AMERICA AND THE PANKHURSTS
All over America the Suffragists declare that they have gained hope and inspiration from our great British movement. In the early days of our long struggle it was we who drew inspiration from them. Our movements act and react on each other. We and the world have much to gain from our joint effort.
E. Sylvia Pankhurst, 1911
The three British militant suffragettes, 1 Emmeline Pankhurst and her daughters Christabel and Sylvia, were famous throughout the world by the time votes for women were won in America and Britain. Born in Manchester in 1858, Emmeline Goulden had, as a schoolgirl, been influenced by the city's early support for woman suffrage and by her parents' sympathy for the cause. Her marriage to an established reformer, Richard Pankhurst, had helped to radicalize her further. Widowed early, Emmeline was of necessity drawn further into affairs beyond the home. She also shared with her children an ardent desire to make a difference in the world, and in due course she did so through founding a suffrage society in 1903— the Women's Social and Political Union (WSPU)—whose members and methods were to render the Pankhurst name notorious.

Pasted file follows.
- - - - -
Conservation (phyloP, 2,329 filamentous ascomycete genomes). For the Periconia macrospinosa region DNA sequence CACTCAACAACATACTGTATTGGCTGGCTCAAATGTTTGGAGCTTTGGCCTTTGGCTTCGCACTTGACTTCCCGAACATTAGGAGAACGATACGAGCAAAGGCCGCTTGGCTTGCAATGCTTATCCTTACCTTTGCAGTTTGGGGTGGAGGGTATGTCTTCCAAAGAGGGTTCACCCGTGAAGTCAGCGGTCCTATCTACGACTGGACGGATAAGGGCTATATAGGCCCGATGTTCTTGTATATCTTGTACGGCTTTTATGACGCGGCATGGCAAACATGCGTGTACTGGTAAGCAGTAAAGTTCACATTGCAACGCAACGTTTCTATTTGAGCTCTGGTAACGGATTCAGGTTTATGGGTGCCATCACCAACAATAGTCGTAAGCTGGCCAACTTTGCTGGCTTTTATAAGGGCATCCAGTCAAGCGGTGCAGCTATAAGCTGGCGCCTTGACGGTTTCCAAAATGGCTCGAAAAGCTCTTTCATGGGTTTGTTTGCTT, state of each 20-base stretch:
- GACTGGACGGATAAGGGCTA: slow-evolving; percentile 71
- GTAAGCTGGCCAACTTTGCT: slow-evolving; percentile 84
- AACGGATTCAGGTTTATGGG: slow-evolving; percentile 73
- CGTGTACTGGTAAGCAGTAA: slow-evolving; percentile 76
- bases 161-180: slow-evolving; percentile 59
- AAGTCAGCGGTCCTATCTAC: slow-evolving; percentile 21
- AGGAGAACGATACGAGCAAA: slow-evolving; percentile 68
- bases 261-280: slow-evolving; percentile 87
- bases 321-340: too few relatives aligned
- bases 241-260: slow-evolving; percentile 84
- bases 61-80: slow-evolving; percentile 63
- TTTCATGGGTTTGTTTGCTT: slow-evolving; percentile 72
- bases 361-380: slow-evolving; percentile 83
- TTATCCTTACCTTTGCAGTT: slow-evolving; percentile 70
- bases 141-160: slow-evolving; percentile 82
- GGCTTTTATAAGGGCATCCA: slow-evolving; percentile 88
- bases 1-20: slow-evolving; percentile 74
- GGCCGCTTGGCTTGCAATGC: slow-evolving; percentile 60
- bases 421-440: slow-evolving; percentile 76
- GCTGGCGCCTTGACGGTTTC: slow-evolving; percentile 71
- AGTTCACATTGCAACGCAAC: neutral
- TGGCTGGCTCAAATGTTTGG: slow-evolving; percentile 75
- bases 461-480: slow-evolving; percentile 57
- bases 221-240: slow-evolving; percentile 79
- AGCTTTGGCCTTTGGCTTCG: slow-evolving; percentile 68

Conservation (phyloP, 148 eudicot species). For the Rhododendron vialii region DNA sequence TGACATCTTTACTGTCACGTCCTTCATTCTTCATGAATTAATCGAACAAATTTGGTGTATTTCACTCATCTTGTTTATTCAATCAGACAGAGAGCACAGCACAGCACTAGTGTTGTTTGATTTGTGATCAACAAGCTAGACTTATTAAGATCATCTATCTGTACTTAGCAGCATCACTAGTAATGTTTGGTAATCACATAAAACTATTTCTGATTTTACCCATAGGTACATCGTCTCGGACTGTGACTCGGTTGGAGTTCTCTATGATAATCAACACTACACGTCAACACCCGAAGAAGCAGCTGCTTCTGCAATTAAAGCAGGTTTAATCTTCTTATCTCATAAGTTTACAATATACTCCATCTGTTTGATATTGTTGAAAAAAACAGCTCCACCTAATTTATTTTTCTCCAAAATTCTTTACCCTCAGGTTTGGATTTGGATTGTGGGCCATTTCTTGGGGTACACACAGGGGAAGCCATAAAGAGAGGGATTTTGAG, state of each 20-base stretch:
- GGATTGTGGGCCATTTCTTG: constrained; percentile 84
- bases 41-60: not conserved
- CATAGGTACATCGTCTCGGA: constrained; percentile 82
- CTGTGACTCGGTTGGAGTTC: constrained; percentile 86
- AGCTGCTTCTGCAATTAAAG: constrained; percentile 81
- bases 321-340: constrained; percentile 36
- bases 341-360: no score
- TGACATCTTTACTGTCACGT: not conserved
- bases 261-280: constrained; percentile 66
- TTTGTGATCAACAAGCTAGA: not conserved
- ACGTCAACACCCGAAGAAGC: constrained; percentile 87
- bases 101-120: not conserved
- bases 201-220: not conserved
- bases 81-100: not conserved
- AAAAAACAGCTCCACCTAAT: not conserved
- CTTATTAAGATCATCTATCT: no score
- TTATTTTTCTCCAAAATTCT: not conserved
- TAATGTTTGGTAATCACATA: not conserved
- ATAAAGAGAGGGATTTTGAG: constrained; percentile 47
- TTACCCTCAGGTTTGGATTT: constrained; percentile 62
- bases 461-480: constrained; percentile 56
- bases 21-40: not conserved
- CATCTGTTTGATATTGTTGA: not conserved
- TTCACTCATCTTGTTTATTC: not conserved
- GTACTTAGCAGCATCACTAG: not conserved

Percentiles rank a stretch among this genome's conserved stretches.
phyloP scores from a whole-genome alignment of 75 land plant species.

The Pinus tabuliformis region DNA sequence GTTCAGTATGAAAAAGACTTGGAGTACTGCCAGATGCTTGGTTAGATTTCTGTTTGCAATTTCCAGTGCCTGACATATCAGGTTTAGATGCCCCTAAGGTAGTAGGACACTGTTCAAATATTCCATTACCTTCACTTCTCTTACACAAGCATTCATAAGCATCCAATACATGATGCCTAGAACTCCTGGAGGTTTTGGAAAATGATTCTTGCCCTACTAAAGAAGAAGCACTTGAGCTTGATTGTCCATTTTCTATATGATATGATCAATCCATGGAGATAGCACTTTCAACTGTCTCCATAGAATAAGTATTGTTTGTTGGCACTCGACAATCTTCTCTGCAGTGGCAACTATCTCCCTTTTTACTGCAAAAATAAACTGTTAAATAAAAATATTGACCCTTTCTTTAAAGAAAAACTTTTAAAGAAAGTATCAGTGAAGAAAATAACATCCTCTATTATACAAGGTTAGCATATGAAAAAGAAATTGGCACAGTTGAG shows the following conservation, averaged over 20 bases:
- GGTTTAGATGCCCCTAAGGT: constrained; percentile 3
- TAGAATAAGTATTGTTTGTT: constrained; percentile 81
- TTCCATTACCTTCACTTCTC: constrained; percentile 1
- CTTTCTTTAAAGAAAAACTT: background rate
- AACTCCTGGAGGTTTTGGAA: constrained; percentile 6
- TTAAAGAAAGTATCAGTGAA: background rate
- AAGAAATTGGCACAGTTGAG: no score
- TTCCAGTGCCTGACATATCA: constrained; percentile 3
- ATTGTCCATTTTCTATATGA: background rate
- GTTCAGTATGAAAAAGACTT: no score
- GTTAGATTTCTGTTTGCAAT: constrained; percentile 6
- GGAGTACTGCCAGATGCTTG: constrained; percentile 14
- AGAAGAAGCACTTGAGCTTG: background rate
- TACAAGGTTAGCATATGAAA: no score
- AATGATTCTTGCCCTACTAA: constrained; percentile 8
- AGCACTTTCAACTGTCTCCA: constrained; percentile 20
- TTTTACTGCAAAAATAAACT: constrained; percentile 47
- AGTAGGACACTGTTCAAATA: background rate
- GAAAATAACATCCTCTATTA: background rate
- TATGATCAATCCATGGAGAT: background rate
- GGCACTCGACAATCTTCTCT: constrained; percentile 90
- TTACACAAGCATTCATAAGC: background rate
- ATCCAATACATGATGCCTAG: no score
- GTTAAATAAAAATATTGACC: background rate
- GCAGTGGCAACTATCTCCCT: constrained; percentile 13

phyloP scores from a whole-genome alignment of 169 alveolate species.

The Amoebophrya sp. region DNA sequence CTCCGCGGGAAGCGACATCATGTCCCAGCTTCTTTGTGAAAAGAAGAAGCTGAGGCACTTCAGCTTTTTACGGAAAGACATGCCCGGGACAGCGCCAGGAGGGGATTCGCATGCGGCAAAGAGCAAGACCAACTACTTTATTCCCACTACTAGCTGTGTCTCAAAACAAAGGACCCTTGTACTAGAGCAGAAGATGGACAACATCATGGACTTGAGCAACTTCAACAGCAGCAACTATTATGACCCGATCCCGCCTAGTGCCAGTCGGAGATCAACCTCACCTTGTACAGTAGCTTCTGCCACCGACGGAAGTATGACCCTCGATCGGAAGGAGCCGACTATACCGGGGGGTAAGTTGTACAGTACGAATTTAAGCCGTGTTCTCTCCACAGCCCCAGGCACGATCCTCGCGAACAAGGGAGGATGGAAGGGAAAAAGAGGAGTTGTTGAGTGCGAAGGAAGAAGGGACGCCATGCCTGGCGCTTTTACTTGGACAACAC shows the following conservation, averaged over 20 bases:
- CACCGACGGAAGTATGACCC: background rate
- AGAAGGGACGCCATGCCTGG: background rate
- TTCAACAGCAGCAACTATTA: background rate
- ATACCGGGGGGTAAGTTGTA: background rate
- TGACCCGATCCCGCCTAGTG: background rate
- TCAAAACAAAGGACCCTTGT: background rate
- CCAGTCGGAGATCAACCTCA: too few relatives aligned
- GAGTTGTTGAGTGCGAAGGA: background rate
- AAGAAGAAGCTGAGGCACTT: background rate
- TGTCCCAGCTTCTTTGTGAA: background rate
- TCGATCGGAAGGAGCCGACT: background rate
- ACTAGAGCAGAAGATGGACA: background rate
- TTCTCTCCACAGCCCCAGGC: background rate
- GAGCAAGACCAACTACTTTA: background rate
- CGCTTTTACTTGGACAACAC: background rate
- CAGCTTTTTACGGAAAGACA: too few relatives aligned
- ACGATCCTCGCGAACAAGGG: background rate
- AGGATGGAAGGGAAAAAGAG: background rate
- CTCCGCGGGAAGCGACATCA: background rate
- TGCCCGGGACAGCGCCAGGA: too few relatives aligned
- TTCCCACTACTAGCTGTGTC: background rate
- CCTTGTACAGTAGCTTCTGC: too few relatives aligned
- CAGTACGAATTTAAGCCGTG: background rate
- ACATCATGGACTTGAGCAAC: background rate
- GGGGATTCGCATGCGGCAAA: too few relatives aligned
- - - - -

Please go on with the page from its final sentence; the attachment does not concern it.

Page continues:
To spread the suffrage message, Mrs. Pankhurst and her two elder daughters eventually toured the United States: Emmeline in 1909, 1911, and 1913; Sylvia in 1910–1911 and 1912; and Emmeline and Christabel dur-